An atom of doubt at the Kudankulam nuclear power plant
Opponents of the Kudankulam Nuclear Power Plant, under construction in Tamil Nadu, are raising fresh questions about the plant’s safety because of Indian government documents that they say reveal a problem in the design of one of the two reactors.
The reactor’s design differs from the plan that Russia and India came up with when they agreed to build the reactor in 1988, according to the documents published by India’s Atomic Energy Regulatory Board.
The design of the reactor pressure vessel, which contains the reactor coolant and core, was not supposed to have welds in its core region, the bulletin said. The vessel has two welds there, it said.
People who live near the Kudankulam plant and the People’s Movement Against Nuclear Energy called this deviation a “serious breach of contract” that exposes the plant to high failure risk and a higher possibility of offsite radiological contamination.
“This is a breach of contract by the supplier in Russia. NPCIL (Nuclear Power Corporation of India) officers who knew [about] this breach are guilty of causing future financial loss by choosing lower quality equipment,” said Nityanand Jayaraman, environmental researcher and member of the Chennai Solidarity Group for Kudankulam Struggle.
RS Sundar, the plant’s site director, denied that it was a “breach of contract”. “The original discussion between Indian and Russian governments on procuring reactor vessels without welds was based on futuristic thinking,” he told me. “But that was not possible technologically at the time of procurement.”
Addressing safety, Sundar said, “all the 400-plus light water reactors in operation across the globe [have] welds in the core zone.”
India’s nuclear program in its early years was an epitome of national pride as most of the technology was domestically developed, with India not being a member of the Nuclear Non-Proliferation Treaty. But with the lifting of a ban by the Nuclear Suppliers Group and after the Fukushima disaster in Japan, the feeling of pride has been replaced by safety concerns among the general public, especially those living around the project areas. There are 20 nuclear power plants in India spread across six states producing a total of 4780 megawatts of electricity. Three new projects including Kudankulam are near completion.
The controversy over the reactor welds is one of many problems that have kept the anti-nuclear protests alive in Kudankulam. Another is over the source of fresh water for the plant’s cooling towers.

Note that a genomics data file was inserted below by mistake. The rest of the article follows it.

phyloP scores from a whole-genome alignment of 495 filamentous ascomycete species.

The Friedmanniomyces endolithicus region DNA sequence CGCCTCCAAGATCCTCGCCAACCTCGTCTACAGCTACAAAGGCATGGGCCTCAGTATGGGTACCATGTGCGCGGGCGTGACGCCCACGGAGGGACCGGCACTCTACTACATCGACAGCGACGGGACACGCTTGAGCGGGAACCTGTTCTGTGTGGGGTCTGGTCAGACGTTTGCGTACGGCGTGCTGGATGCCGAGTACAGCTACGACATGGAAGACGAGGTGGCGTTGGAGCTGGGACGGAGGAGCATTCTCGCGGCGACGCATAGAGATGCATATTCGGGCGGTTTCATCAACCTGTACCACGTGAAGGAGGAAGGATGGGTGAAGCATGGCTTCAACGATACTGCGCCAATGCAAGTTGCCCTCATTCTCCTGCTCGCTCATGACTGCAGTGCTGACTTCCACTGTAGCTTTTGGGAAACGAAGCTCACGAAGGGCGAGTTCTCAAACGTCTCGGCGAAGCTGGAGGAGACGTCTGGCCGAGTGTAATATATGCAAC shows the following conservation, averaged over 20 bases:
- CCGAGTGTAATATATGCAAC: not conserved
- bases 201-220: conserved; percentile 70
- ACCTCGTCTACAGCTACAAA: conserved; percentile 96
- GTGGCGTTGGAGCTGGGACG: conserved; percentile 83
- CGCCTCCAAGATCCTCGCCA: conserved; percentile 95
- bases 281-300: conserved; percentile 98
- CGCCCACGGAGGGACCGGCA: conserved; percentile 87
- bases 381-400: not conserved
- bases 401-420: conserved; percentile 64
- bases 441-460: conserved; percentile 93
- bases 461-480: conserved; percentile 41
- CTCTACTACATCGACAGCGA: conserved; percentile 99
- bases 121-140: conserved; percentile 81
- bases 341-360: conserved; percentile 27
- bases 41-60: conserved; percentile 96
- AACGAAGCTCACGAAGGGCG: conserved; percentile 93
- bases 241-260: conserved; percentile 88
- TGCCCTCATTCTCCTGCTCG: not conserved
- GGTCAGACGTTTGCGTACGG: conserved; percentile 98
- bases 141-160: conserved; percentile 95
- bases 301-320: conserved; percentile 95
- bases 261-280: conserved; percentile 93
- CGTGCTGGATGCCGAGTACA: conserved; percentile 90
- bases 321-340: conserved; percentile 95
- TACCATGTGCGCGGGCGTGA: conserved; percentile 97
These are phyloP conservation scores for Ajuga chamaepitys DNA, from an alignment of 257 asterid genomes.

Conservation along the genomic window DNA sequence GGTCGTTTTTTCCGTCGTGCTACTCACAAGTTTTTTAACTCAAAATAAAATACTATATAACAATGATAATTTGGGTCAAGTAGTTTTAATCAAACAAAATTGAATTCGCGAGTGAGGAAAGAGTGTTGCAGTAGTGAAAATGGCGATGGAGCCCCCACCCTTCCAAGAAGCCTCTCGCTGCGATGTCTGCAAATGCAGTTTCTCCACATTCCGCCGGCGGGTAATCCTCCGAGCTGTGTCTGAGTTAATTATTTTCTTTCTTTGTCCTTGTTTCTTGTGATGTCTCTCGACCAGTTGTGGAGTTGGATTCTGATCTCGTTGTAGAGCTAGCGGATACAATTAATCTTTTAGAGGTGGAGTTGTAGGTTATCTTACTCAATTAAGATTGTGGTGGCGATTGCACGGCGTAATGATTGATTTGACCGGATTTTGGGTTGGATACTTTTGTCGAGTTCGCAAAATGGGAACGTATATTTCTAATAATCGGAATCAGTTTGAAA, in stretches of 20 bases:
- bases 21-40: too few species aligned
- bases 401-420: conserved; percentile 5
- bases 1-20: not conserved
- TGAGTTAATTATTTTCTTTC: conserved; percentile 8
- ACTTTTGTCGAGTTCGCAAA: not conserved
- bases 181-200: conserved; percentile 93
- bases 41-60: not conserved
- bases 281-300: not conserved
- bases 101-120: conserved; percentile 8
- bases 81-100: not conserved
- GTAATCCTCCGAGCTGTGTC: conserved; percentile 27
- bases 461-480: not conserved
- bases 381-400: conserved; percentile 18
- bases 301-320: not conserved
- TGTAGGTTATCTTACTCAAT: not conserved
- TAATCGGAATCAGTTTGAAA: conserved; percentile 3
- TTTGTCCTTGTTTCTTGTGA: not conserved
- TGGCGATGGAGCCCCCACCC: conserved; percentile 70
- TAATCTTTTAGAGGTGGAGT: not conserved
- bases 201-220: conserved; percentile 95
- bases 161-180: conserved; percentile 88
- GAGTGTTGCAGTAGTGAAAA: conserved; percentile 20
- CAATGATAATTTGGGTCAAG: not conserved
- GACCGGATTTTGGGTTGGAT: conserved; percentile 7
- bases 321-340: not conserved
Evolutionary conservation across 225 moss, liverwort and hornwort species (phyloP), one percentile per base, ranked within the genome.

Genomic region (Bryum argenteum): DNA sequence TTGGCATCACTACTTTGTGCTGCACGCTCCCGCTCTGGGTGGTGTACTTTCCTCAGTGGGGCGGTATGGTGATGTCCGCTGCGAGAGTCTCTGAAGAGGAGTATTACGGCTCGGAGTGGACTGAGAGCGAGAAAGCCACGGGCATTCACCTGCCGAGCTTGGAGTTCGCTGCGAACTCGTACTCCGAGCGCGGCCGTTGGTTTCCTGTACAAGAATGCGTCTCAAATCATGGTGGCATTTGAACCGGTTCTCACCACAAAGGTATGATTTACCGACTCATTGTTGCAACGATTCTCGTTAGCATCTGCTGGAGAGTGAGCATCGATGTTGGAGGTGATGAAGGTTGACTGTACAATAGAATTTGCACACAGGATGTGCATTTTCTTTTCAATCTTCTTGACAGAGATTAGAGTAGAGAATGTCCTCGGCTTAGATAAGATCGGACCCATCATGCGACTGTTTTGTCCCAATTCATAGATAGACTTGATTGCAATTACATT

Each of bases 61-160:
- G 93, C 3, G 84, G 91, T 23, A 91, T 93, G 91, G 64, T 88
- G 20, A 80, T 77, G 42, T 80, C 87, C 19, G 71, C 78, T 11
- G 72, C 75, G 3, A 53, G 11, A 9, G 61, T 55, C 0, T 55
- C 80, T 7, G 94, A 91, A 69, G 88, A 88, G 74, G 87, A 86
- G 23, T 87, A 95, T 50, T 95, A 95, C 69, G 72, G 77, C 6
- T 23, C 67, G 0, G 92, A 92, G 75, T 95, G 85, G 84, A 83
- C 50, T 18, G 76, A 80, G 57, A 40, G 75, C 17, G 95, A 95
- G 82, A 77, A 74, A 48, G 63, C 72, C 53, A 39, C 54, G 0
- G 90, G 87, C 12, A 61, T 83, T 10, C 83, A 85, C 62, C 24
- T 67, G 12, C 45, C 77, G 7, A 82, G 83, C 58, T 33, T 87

The Environmental Impact Assessment conducted in 2003 assumes that the Pechiparai Reservoir will be the source of fresh water, with a reserve of 60,000 cubic metres. Farmers have protested the use of reservoir water, however, and now there are four plants for desalinating ocean water. The environmental impact of using this water has not been assessed.
The on-campus water reserve was also reduced to 12,000 cubic metres, 20 percent of what was proposed. Environmentalists say that this is a “serious breach of safety” by the government’s nuclear authorities, especially after the Fukushima nuclear accident in Japan.
While the limited information available to the public has mobilised some people against the project, the nuclear power corporation authorities are keeping other reports private.
The Safety Analysis Report is one of the key documents that protesters have demanded that the NPCIL release. Despite efforts to get that information, the nuclear power corporation has been reluctant to share it claiming it was a third party document. Russian atomic supplier, Atomstroyexport, is not bound by the civil nuclear liability law because the law, which holds the operator liable for nuclear damages, was drafted after the 1988 agreement to design the plant.
This reticence has turned people who have a neutral or even positive opinion on nuclear power against the project. What might people think about nuclear power in India if the government chose to be more forthcoming about its facilities? Surely, it would be a more positive view than it seems to be now.